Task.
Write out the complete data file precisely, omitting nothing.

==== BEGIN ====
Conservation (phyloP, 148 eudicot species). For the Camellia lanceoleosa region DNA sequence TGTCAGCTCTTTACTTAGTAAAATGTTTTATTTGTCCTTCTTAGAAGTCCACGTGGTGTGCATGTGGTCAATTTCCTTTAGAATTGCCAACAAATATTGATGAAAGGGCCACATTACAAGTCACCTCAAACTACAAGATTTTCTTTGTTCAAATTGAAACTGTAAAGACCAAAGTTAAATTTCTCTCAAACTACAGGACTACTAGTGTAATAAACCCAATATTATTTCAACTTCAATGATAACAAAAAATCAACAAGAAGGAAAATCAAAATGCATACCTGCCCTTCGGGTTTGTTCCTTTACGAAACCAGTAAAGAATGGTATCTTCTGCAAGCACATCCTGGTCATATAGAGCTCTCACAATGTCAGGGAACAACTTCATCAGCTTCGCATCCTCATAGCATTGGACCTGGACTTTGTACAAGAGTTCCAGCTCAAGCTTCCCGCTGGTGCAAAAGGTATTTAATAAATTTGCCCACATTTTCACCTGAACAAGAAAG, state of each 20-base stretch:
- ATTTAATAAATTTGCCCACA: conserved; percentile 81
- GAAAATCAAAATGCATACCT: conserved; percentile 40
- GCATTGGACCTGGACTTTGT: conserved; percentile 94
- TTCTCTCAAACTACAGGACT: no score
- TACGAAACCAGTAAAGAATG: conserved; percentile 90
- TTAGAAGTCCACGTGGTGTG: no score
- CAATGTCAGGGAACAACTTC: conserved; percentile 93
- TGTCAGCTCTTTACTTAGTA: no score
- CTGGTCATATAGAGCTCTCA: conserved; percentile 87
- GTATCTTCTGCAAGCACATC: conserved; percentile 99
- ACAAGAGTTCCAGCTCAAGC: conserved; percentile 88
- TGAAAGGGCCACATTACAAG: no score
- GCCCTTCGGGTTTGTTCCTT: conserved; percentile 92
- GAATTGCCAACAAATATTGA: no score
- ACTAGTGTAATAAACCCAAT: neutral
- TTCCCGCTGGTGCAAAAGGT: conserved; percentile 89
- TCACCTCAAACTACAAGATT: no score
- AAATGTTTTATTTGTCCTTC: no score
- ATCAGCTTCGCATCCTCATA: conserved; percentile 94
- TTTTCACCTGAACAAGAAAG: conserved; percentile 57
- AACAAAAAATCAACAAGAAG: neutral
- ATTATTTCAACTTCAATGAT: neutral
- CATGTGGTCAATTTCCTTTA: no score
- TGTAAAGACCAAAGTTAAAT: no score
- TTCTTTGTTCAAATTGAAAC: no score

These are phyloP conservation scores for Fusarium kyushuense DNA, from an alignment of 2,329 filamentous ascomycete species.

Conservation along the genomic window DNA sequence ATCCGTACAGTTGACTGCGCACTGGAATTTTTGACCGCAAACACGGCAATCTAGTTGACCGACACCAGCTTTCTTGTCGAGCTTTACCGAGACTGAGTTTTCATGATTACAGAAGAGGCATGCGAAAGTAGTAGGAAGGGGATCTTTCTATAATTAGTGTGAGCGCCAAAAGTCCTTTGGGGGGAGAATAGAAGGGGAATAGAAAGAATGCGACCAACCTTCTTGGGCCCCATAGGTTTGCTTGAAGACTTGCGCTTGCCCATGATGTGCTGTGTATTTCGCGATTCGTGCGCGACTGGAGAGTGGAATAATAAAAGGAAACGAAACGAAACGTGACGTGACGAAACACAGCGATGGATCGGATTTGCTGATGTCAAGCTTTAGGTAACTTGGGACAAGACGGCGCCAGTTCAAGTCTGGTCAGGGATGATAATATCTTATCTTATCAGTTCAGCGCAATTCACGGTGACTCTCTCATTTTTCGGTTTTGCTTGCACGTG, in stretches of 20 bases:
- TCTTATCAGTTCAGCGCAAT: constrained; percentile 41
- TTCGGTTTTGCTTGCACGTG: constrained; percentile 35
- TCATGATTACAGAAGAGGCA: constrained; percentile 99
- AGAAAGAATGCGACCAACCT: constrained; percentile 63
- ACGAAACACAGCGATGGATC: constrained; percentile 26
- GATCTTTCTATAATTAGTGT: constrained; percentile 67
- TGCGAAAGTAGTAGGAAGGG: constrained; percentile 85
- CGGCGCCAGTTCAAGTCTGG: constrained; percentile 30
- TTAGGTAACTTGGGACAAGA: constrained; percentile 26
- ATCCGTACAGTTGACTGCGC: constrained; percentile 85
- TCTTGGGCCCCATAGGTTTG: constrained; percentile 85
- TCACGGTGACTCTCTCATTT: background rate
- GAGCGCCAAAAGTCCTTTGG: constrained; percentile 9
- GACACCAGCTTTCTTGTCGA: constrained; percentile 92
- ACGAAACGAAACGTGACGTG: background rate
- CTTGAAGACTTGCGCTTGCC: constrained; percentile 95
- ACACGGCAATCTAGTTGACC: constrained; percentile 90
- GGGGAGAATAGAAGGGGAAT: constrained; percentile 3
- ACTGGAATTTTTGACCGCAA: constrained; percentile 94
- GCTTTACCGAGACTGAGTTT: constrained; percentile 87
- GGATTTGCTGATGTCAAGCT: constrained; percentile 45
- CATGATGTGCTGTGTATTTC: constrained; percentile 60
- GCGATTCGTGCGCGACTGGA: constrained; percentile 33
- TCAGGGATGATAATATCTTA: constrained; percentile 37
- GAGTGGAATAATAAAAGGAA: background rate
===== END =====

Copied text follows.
Conservation (phyloP, 148 eudicot species). For the Camellia lanceoleosa region DNA sequence TGTCAGCTCTTTACTTAGTAAAATGTTTTATTTGTCCTTCTTAGAAGTCCACGTGGTGTGCATGTGGTCAATTTCCTTTAGAATTGCCAACAAATATTGATGAAAGGGCCACATTACAAGTCACCTCAAACTACAAGATTTTCTTTGTTCAAATTGAAACTGTAAAGACCAAAGTTAAATTTCTCTCAAACTACAGGACTACTAGTGTAATAAACCCAATATTATTTCAACTTCAATGATAACAAAAAATCAACAAGAAGGAAAATCAAAATGCATACCTGCCCTTCGGGTTTGTTCCTTTACGAAACCAGTAAAGAATGGTATCTTCTGCAAGCACATCCTGGTCATATAGAGCTCTCACAATGTCAGGGAACAACTTCATCAGCTTCGCATCCTCATAGCATTGGACCTGGACTTTGTACAAGAGTTCCAGCTCAAGCTTCCCGCTGGTGCAAAAGGTATTTAATAAATTTGCCCACATTTTCACCTGAACAAGAAAG, state of each 20-base stretch:
- ATTTAATAAATTTGCCCACA: conserved; percentile 81
- GAAAATCAAAATGCATACCT: conserved; percentile 40
- GCATTGGACCTGGACTTTGT: conserved; percentile 94
- TTCTCTCAAACTACAGGACT: no score
- TACGAAACCAGTAAAGAATG: conserved; percentile 90
- TTAGAAGTCCACGTGGTGTG: no score
- CAATGTCAGGGAACAACTTC: conserved; percentile 93
- TGTCAGCTCTTTACTTAGTA: no score
- CTGGTCATATAGAGCTCTCA: conserved; percentile 87
- GTATCTTCTGCAAGCACATC: conserved; percentile 99
- ACAAGAGTTCCAGCTCAAGC: conserved; percentile 88
- TGAAAGGGCCACATTACAAG: no score
- GCCCTTCGGGTTTGTTCCTT: conserved; percentile 92
- GAATTGCCAACAAATATTGA: no score
- ACTAGTGTAATAAACCCAAT: neutral
- TTCCCGCTGGTGCAAAAGGT: conserved; percentile 89
- TCACCTCAAACTACAAGATT: no score
- AAATGTTTTATTTGTCCTTC: no score
- ATCAGCTTCGCATCCTCATA: conserved; percentile 94
- TTTTCACCTGAACAAGAAAG: conserved; percentile 57
- AACAAAAAATCAACAAGAAG: neutral
- ATTATTTCAACTTCAATGAT: neutral
- CATGTGGTCAATTTCCTTTA: no score
- TGTAAAGACCAAAGTTAAAT: no score
- TTCTTTGTTCAAATTGAAAC: no score

These are phyloP conservation scores for Fusarium kyushuense DNA, from an alignment of 2,329 filamentous ascomycete species.

Conservation along the genomic window DNA sequence ATCCGTACAGTTGACTGCGCACTGGAATTTTTGACCGCAAACACGGCAATCTAGTTGACCGACACCAGCTTTCTTGTCGAGCTTTACCGAGACTGAGTTTTCATGATTACAGAAGAGGCATGCGAAAGTAGTAGGAAGGGGATCTTTCTATAATTAGTGTGAGCGCCAAAAGTCCTTTGGGGGGAGAATAGAAGGGGAATAGAAAGAATGCGACCAACCTTCTTGGGCCCCATAGGTTTGCTTGAAGACTTGCGCTTGCCCATGATGTGCTGTGTATTTCGCGATTCGTGCGCGACTGGAGAGTGGAATAATAAAAGGAAACGAAACGAAACGTGACGTGACGAAACACAGCGATGGATCGGATTTGCTGATGTCAAGCTTTAGGTAACTTGGGACAAGACGGCGCCAGTTCAAGTCTGGTCAGGGATGATAATATCTTATCTTATCAGTTCAGCGCAATTCACGGTGACTCTCTCATTTTTCGGTTTTGCTTGCACGTG, in stretches of 20 bases:
- TCTTATCAGTTCAGCGCAAT: constrained; percentile 41
- TTCGGTTTTGCTTGCACGTG: constrained; percentile 35
- TCATGATTACAGAAGAGGCA: constrained; percentile 99
- AGAAAGAATGCGACCAACCT: constrained; percentile 63
- ACGAAACACAGCGATGGATC: constrained; percentile 26
- GATCTTTCTATAATTAGTGT: constrained; percentile 67
- TGCGAAAGTAGTAGGAAGGG: constrained; percentile 85
- CGGCGCCAGTTCAAGTCTGG: constrained; percentile 30
- TTAGGTAACTTGGGACAAGA: constrained; percentile 26
- ATCCGTACAGTTGACTGCGC: constrained; percentile 85
- TCTTGGGCCCCATAGGTTTG: constrained; percentile 85
- TCACGGTGACTCTCTCATTT: background rate
- GAGCGCCAAAAGTCCTTTGG: constrained; percentile 9
- GACACCAGCTTTCTTGTCGA: constrained; percentile 92
- ACGAAACGAAACGTGACGTG: background rate
- CTTGAAGACTTGCGCTTGCC: constrained; percentile 95
- ACACGGCAATCTAGTTGACC: constrained; percentile 90
- GGGGAGAATAGAAGGGGAAT: constrained; percentile 3
- ACTGGAATTTTTGACCGCAA: constrained; percentile 94
- GCTTTACCGAGACTGAGTTT: constrained; percentile 87
- GGATTTGCTGATGTCAAGCT: constrained; percentile 45
- CATGATGTGCTGTGTATTTC: constrained; percentile 60
- GCGATTCGTGCGCGACTGGA: constrained; percentile 33
- TCAGGGATGATAATATCTTA: constrained; percentile 37
- GAGTGGAATAATAAAAGGAA: background rate